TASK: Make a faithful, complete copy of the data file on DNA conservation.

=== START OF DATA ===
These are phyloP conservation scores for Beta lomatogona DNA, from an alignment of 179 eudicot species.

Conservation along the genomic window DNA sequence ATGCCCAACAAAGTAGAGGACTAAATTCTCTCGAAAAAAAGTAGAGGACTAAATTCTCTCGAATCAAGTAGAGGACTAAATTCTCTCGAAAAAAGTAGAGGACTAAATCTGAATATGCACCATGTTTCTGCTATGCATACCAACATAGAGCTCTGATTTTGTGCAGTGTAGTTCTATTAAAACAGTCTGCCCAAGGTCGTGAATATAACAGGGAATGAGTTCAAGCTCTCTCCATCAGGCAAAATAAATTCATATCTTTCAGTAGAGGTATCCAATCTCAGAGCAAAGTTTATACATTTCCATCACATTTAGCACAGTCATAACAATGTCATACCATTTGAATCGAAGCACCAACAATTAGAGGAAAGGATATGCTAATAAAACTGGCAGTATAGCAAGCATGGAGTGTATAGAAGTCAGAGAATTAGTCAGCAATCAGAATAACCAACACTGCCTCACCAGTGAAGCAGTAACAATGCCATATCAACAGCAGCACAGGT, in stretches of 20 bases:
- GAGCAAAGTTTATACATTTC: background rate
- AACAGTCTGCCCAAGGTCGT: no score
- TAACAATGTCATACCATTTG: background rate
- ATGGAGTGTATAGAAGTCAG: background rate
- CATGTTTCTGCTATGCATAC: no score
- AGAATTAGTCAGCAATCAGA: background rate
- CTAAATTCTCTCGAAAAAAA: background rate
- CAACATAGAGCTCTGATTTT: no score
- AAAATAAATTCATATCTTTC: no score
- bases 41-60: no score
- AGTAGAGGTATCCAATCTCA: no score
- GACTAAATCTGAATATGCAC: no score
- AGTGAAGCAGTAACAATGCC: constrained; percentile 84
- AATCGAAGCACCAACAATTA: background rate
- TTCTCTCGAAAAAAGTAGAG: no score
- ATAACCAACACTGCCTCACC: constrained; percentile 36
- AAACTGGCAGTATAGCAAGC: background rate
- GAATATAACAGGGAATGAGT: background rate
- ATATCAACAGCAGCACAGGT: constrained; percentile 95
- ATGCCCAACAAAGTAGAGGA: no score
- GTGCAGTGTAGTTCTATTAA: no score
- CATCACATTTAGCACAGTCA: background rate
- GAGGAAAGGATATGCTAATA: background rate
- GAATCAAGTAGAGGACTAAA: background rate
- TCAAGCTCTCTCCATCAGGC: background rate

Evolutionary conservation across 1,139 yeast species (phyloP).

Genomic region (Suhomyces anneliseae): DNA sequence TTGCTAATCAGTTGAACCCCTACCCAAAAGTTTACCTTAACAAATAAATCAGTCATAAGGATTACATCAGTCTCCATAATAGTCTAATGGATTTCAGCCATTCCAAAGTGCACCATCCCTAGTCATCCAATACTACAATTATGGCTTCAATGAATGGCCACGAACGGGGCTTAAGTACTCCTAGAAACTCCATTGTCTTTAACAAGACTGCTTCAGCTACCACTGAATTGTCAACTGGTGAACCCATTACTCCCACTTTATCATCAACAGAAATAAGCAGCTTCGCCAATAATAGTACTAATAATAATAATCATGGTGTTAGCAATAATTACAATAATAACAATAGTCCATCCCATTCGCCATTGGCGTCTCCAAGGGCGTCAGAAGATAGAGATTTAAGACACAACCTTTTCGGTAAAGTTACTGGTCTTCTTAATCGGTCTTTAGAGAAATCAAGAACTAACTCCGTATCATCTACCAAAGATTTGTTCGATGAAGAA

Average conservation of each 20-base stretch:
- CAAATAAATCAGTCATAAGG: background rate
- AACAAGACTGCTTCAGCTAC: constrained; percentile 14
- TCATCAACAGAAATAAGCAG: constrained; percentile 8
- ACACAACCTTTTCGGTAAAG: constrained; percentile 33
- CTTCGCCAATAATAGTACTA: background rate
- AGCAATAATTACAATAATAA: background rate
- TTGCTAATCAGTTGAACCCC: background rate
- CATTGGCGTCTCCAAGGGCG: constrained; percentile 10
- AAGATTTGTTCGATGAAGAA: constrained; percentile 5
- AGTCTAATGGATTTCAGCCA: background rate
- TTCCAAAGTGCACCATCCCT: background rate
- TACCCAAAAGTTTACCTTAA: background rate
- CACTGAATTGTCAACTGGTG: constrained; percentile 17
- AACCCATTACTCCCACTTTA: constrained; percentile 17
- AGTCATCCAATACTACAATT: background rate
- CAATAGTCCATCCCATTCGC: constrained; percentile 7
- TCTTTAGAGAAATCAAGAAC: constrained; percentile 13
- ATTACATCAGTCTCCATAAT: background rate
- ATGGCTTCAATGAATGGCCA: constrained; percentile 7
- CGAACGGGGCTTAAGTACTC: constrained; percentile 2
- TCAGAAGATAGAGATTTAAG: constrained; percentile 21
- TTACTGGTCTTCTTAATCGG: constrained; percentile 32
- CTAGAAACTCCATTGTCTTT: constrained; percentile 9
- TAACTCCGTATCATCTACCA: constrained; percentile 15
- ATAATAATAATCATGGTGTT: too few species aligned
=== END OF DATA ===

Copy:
These are phyloP conservation scores for Beta lomatogona DNA, from an alignment of 179 eudicot species.

Conservation along the genomic window DNA sequence ATGCCCAACAAAGTAGAGGACTAAATTCTCTCGAAAAAAAGTAGAGGACTAAATTCTCTCGAATCAAGTAGAGGACTAAATTCTCTCGAAAAAAGTAGAGGACTAAATCTGAATATGCACCATGTTTCTGCTATGCATACCAACATAGAGCTCTGATTTTGTGCAGTGTAGTTCTATTAAAACAGTCTGCCCAAGGTCGTGAATATAACAGGGAATGAGTTCAAGCTCTCTCCATCAGGCAAAATAAATTCATATCTTTCAGTAGAGGTATCCAATCTCAGAGCAAAGTTTATACATTTCCATCACATTTAGCACAGTCATAACAATGTCATACCATTTGAATCGAAGCACCAACAATTAGAGGAAAGGATATGCTAATAAAACTGGCAGTATAGCAAGCATGGAGTGTATAGAAGTCAGAGAATTAGTCAGCAATCAGAATAACCAACACTGCCTCACCAGTGAAGCAGTAACAATGCCATATCAACAGCAGCACAGGT, in stretches of 20 bases:
- GAGCAAAGTTTATACATTTC: background rate
- AACAGTCTGCCCAAGGTCGT: no score
- TAACAATGTCATACCATTTG: background rate
- ATGGAGTGTATAGAAGTCAG: background rate
- CATGTTTCTGCTATGCATAC: no score
- AGAATTAGTCAGCAATCAGA: background rate
- CTAAATTCTCTCGAAAAAAA: background rate
- CAACATAGAGCTCTGATTTT: no score
- AAAATAAATTCATATCTTTC: no score
- bases 41-60: no score
- AGTAGAGGTATCCAATCTCA: no score
- GACTAAATCTGAATATGCAC: no score
- AGTGAAGCAGTAACAATGCC: constrained; percentile 84
- AATCGAAGCACCAACAATTA: background rate
- TTCTCTCGAAAAAAGTAGAG: no score
- ATAACCAACACTGCCTCACC: constrained; percentile 36
- AAACTGGCAGTATAGCAAGC: background rate
- GAATATAACAGGGAATGAGT: background rate
- ATATCAACAGCAGCACAGGT: constrained; percentile 95
- ATGCCCAACAAAGTAGAGGA: no score
- GTGCAGTGTAGTTCTATTAA: no score
- CATCACATTTAGCACAGTCA: background rate
- GAGGAAAGGATATGCTAATA: background rate
- GAATCAAGTAGAGGACTAAA: background rate
- TCAAGCTCTCTCCATCAGGC: background rate

Evolutionary conservation across 1,139 yeast species (phyloP).

Genomic region (Suhomyces anneliseae): DNA sequence TTGCTAATCAGTTGAACCCCTACCCAAAAGTTTACCTTAACAAATAAATCAGTCATAAGGATTACATCAGTCTCCATAATAGTCTAATGGATTTCAGCCATTCCAAAGTGCACCATCCCTAGTCATCCAATACTACAATTATGGCTTCAATGAATGGCCACGAACGGGGCTTAAGTACTCCTAGAAACTCCATTGTCTTTAACAAGACTGCTTCAGCTACCACTGAATTGTCAACTGGTGAACCCATTACTCCCACTTTATCATCAACAGAAATAAGCAGCTTCGCCAATAATAGTACTAATAATAATAATCATGGTGTTAGCAATAATTACAATAATAACAATAGTCCATCCCATTCGCCATTGGCGTCTCCAAGGGCGTCAGAAGATAGAGATTTAAGACACAACCTTTTCGGTAAAGTTACTGGTCTTCTTAATCGGTCTTTAGAGAAATCAAGAACTAACTCCGTATCATCTACCAAAGATTTGTTCGATGAAGAA

Average conservation of each 20-base stretch:
- CAAATAAATCAGTCATAAGG: background rate
- AACAAGACTGCTTCAGCTAC: constrained; percentile 14
- TCATCAACAGAAATAAGCAG: constrained; percentile 8
- ACACAACCTTTTCGGTAAAG: constrained; percentile 33
- CTTCGCCAATAATAGTACTA: background rate
- AGCAATAATTACAATAATAA: background rate
- TTGCTAATCAGTTGAACCCC: background rate
- CATTGGCGTCTCCAAGGGCG: constrained; percentile 10
- AAGATTTGTTCGATGAAGAA: constrained; percentile 5
- AGTCTAATGGATTTCAGCCA: background rate
- TTCCAAAGTGCACCATCCCT: background rate
- TACCCAAAAGTTTACCTTAA: background rate
- CACTGAATTGTCAACTGGTG: constrained; percentile 17
- AACCCATTACTCCCACTTTA: constrained; percentile 17
- AGTCATCCAATACTACAATT: background rate
- CAATAGTCCATCCCATTCGC: constrained; percentile 7
- TCTTTAGAGAAATCAAGAAC: constrained; percentile 13
- ATTACATCAGTCTCCATAAT: background rate
- ATGGCTTCAATGAATGGCCA: constrained; percentile 7
- CGAACGGGGCTTAAGTACTC: constrained; percentile 2
- TCAGAAGATAGAGATTTAAG: constrained; percentile 21
- TTACTGGTCTTCTTAATCGG: constrained; percentile 32
- CTAGAAACTCCATTGTCTTT: constrained; percentile 9
- TAACTCCGTATCATCTACCA: constrained; percentile 15
- ATAATAATAATCATGGTGTT: too few species aligned